[4] Eswar S. Prasad, The Future of Money: How the Digital Revolution Is Transforming Currencies and Finance (Cambridge, Massachusetts: Harvard University Press, 2021), pg. 3.

[5] Haruhiko Kuroda, “How Finance and ICT Combine: A Historical View on the Future” (speech, Washington D.C., June 6, 2019) Bank of Japan.

[6] Prasad, The Future of Money

[7] Hyman Minsky, Stabilizing an Unstable Economy (New York: McGraw Hill, 2008).

[8] Satoshi Nakamoto, “Bitcoin: A Peer-to-Peer Electronic Cash System,” Bitcoin, 2008.

[9] Bernard Marr, “A Short History Of Bitcoin And Crypto Currency Everyone Should Read,” Forbes, December 6, 2017.

[10] Marr, “A Short History Of Bitcoin And Crypto Currency”

[11] Prasad, The Future of Money.

[12] Sam Gilbert, “Crypto Populism,” Bennett Institute for Public Policy, July 10, 2022.

[13] Prasad, The Future of Money, pg. 24.

[14] Frederick Munawa, “Attendance at World’s Largest Bitcoin Conference Down by Half as ‘Crypto Winter’ Drags On,” Coindesk, May 18, 2023.

[15] Giulio Cornelli, Sebastian Doerr, Jon Frost, and Leonardo Gambacorta, “Crypto Shocks and Retail Losses,” BIS Bulletin No 69, Bank for International Settlements, February 20, 2023,

[16] “Chapter 2: The Crypto Ecosystem and Financial Stability Challenges,” in Global Financial Stability Report, Washington DC, International Monetary Fund, October 2021.

[17] Habtamu Fuje, Saad Quayyum, and Tebo Molosiwa, “Africa’s Growing Crypto Market Needs Better Regulations,” IMF Blogs, November 22, 2022.; Weilun Soon, “Crypto Companies Are Looking Outside the U.S. for Growth,” Wall Street Journal, September 21, 2023.

[18] Omkar Godbole, “Bitcoin’s Tight Correlation With Nasdaq-SPX Ratio Muddies Safe-Haven Narrative,” Coindesk, April 6, 2023.

[19] Ashwin Ramachandran, Campbell Harvey, and Joey Santoro, DeFi and the Future of Finance (New York: Wiley, 2021) pg 146.

[20] Pandemic Response Accountability Committee, Government of the United States, “Paycheck Protection Program (PPP)”.

[21] Pandemic Response Accountability Committee, “Paycheck Protection Program (PPP)”

[22] Financial Stability Board and International Monetary Fund, “IMF-FSB Synthesis Paper: Policies for Crypto-Assets,” Basel, FSB and IMF, September 7, 2023.; “A timeline of crypto regulations: From ‘illegal tender’ to G20 leaders’ green signal,” Mint, October 16, 2023.

[23] Prasad, The Future of Money, pg. 5.

[24] Paul Sheard, The Power of Money (Dallas: BenBella Books) pg. 15.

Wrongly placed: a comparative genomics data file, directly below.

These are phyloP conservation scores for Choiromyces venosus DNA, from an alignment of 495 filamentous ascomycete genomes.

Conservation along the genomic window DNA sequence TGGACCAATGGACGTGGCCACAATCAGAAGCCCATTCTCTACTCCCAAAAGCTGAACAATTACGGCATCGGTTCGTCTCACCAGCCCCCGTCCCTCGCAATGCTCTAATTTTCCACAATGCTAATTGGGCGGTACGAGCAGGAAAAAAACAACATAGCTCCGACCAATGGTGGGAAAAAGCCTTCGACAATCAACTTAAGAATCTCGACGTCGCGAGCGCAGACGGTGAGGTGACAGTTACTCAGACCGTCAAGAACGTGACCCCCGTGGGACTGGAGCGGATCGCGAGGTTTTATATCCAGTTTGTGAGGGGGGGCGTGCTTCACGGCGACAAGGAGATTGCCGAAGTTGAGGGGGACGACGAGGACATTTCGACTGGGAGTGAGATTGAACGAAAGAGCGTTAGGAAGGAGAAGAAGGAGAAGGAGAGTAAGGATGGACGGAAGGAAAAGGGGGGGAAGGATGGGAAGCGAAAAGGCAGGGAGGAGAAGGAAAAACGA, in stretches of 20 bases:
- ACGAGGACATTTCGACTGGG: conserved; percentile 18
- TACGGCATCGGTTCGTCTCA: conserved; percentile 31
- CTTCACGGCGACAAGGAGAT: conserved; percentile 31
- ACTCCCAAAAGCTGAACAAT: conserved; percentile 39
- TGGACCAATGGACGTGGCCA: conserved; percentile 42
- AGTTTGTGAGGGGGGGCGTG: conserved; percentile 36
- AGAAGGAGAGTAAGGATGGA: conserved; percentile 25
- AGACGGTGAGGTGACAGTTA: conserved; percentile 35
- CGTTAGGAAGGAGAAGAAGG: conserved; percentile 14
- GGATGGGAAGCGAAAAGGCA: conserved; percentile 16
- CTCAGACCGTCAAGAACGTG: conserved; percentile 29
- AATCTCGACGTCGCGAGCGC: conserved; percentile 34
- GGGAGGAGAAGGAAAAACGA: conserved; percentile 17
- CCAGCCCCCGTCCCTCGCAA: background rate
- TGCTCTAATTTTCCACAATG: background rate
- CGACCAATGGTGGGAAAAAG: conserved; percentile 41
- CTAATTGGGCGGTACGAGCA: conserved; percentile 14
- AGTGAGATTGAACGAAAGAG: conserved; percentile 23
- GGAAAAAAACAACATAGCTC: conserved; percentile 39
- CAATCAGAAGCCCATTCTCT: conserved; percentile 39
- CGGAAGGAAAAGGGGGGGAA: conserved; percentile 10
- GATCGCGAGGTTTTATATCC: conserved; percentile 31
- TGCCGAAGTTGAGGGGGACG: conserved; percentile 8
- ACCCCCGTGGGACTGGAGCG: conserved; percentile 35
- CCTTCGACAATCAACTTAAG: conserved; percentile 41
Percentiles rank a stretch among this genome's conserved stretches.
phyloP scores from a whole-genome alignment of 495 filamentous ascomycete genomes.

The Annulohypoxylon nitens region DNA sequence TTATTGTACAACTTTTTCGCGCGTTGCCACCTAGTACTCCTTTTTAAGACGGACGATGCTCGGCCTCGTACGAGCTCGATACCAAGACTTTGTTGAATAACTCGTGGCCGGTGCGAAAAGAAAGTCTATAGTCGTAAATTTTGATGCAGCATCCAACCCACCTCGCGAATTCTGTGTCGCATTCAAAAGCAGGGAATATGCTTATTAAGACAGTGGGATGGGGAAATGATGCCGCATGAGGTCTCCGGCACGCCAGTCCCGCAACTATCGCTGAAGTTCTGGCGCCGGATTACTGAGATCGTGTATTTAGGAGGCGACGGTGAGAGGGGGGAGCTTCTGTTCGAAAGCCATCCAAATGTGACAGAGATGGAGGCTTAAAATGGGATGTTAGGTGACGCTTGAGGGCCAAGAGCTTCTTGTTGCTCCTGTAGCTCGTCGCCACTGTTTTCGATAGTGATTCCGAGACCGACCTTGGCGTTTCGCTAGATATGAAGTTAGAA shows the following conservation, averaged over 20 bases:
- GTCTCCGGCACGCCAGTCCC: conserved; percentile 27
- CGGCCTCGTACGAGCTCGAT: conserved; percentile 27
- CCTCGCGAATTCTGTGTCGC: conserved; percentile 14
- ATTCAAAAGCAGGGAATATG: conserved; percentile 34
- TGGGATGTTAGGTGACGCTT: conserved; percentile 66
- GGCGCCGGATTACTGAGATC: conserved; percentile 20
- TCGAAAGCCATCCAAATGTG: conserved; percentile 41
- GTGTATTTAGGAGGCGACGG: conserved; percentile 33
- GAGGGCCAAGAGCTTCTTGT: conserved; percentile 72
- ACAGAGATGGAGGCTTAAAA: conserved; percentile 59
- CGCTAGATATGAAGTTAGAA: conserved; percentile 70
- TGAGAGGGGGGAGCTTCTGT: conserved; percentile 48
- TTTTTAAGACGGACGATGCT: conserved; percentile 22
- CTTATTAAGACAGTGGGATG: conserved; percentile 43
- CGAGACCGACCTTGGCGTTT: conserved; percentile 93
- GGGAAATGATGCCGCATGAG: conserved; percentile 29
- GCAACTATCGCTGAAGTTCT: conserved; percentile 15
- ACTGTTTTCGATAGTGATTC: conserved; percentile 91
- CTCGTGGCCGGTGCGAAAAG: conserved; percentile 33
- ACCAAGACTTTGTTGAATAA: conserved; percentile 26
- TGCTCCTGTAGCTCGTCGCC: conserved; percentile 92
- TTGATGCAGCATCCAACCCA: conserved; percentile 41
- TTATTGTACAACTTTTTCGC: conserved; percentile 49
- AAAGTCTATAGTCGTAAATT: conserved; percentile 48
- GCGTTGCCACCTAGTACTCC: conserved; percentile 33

[25]Central Bank Digital Currency,” Atlantic Council.

[26] Bank for International Settlements, “Annual Economic Report 2023,” Basel, BIS, June 2023, pg. 85.

[27] Colm Fulton, “Sweden starts testing world’s first central bank digital currency,” Reuters, February 20, 2020.

[28] Reserve Bank of India, Government of India.; Siddhi Nayak, “India central bank eyes one million digital currency transactions daily by year-end, deputy governor says,” Reuters, June 11, 2023.; “Pix,” Banco Central do Brasil.

[29] “Itaú Unibanco Accelerates Pix Instant Payment System Development Using AWS,” AWS, 2022.; Kate Jaquet, “Brazil is undergoing a fintech revolution,” OMFIF, January 24, 2023.; “Visa and ICICI Bank announce partnership to support fintechs,” Visa, November 11, 2020.

[30] Michael Debabrata Patra, “India’s financial sector – from exuberance to resilience” (speech, Seim Reap, September 21, 2023), BIS.

[31]World Economic Situation and Prospects: August 2022 Briefing, No. 163,” United Nations Department of Economic and Social Affairs, August 1, 2022.; Deepa Krishnan, “What happened after India eliminated cash,” Strategy + Business, December 7, 2018.

[32]Project Mariana: BIS and central banks of France, Singapore and Switzerland successfully test cross-border wholesale CBDCs,” BIS, September 28, 2023.

[33] BIS, “Annual Economic Report 2023”; Akio Fujii, “Fiscal, monetary policy near limit as inflation returns: BIS chief,” Nikkei Asia, July 8, 2023.

[34] BIS, “Annual Economic Report 2023,” pg. 85.

[35] Monetary Authority of Singapore, Government of Singapore.


[37] Singapore has also experimented with the New York Federal Reserve in applying DLT to cross-border payments.

[38] Haruki Kitagawa, “SMBC launches $200m fund to invest in Asian fintech startups,” Nikkei Asia, May 8, 2023.; Suruga and Loh, “JPMorgan, DBS, Temasek bet big on Asia’s blockchain race”.

[39] Nakamura, “Japan’s megabank Mizuho joins MUFG’s stablecoin platform”; Leika Kihara, “Japan to launch pilot programme for issuing digital yen,” Reuters, February 17, 2023.

[40] Jaspreet Kalra, “There Is A Wide Gulf Between Ambition And Delivery For Digital Rupee,” BQ Prime, July 17, 2023.

[41] Elena Zoiţa and Ioana Anton, “Distributed ledger technologies in real estate – Is there room for a transformation?,” DLA Piper, October 31, 2022.

[42] BIS, “Annual Economic Report 2023”

[43] Prasad, The Future of Money.

[44] “Homepage,” Roofstock.

[45] Andres Zunino, “The Future Of Real Estate: Tokenization And Its Impact On The Industry,” Forbes, May 22, 2023.